Tuesday, June 30, 2009

Trollied Tuesday: My Dark Places

Summer heat and the British drop the stoicism the better to display their collective inability to cope with this unexpected weather, a failure typified in attitudes to pub going.

The ideal summer pub, you see, is a darkened place where sheltered from the heat and the light and the frenzy you can transcend the physical here and now of summer. It should be calm and quiet too - at least all the silly sods will be out in the open air.

The problem is that soon as it gets warmish, the newspapers love to produce guides on the best places to drink in the summer; here is one from the Guardian, for example. I don't mean to pick on the Graun, much, because the publication doesn't really matter; you can pretty much guarantee that anywhere named in a newspaper as the ideal summer drinking spot will soon come to resemble no such thing.

Leaving aside the question as to whether you really want dozens of Guardian readers over-running an agreeable riverside boozer (of course not), these things are written under a flawed premise: that what you really want to do is spend hours out in the sun drinking.

A bit of sun's okay - fine if you're out for a swim or a stroll, and it's good that it draws out the young ladies flushed radiantly in their flimsy summer dresses; but for every one of those there will be a good half dozen lobster-red men who should know better in flip flops and shorts or women displaying acres of flesh that should be discreetly covered. People become fractious and loud. And as for dogs and children in the heat, words fail me.

For reasons that should be obvious to anyone with a modicum of self-awareness Britons, booze and hours of sunshine are a bad combination. Partly because it's so many people overdo the wrong stuff - strong, chemically enhanced lagers, white wine with the taste chilled out of it, or cheap cider. Mostly though it's a failure to understand that the pub is a shelter.

So just as in winter the sensible thing to do is hunt down somewhere with a fire, in summer the drinker's natural instinct is to find somewhere cavernous, dark and calm. Ideally you want a place of marbled stillness, or else a pub with dark wooden walls and high windows that only allow the odd sunbeam to pierce the still air. An old Victorian gin palace would be ideal (perhaps something like the Crown Liquor Salon in Belfast). The walls should have the patina and nicotine stains acquired through decades of serious drinking. (Alas that the smoking ban prevents one shrouding oneself in smoke the better to provide a barrier between the pub and the summer heat).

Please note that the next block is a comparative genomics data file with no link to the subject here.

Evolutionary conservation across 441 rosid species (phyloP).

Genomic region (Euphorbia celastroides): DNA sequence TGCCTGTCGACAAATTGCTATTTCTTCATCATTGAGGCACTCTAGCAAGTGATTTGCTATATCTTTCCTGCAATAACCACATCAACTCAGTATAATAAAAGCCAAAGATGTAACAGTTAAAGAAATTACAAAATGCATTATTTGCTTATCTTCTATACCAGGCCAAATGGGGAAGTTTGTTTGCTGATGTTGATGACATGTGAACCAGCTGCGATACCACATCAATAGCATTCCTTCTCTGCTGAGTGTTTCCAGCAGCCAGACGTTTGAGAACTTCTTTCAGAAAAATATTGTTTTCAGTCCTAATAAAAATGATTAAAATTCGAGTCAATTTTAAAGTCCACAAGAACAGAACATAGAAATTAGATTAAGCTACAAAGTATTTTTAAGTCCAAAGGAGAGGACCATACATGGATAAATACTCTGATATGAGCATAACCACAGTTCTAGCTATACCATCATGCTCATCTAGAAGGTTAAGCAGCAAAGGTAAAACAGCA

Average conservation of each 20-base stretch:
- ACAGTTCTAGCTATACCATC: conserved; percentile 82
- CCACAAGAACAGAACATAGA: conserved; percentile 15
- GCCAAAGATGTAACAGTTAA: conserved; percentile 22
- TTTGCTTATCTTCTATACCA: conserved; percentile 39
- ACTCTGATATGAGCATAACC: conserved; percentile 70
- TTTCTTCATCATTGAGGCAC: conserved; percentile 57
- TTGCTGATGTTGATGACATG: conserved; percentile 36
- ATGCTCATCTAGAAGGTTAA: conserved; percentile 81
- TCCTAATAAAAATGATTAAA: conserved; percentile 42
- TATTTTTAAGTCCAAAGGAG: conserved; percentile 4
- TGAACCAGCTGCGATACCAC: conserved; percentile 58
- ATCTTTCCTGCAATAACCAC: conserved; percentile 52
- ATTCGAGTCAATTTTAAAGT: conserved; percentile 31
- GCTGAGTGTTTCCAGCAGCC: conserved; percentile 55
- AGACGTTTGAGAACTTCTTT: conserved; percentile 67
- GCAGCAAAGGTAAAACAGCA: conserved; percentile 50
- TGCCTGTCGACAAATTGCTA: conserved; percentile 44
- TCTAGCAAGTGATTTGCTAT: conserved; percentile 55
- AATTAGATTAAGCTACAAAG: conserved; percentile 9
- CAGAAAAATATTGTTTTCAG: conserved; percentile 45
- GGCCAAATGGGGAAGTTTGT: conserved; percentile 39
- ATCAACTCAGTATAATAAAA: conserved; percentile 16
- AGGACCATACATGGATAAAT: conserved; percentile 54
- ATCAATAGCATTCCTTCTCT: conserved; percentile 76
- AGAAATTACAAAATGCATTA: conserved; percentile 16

In other words, you want a place in which time is temporarily suspended, in which you can contemplate the graver mysteries of life, love and drinking. Naturally, you want the company to be small and select (not least because you do not want the busy, foolish clamour of the silly sods who will be spending hours out in the sunny swilling booze). If you cannot find anyone like minded, look for a place where the clientele understand the value of silence or who, through their dedication to the drinker's craft, have been temporarily rendered speechless. (These will at least be roused into life should any affected Guardian-reading tossers enter).

As for what to drink. First a practical note, any fool can serve beer in the winter, the summer heat will winnow out the pubs that can't keep a pint of beer in good cask condition. You could do worse than go for a summer special ale (Adnam's Regatta for instance), but why not follow the example of those who live in places like Africa and the Caribbean and drink stout? Guinness is great in the summer, just don't bother with that extra cool shite. You can't glug it, true, but that's probably a good thing, and its sweet, refreshing taste will restore your energy and enthusiasm when you feel sapped an enervated in the heat. It's dark and cool qualities encapsulate the attributes of the ideal summer pub.

I could tell you a few places that meet the criteria; but I'm not going to list them here. Don't want them over-run after all.

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3 Comments:

Anonymous Your Only Man said...

'We had gone out there to pass the beautiful day of high summer like true Irishmen - locked in the dark snug of a public house.'

Brendan Behan

12:59 pm  
Blogger bill said...

Exactly.

1:22 pm  
Blogger Nick said...

I despise the Guardianization of otherwise pleasant aspects of British culture. The problem is, where Guardian readers go, their opinions go also.

6:58 pm  

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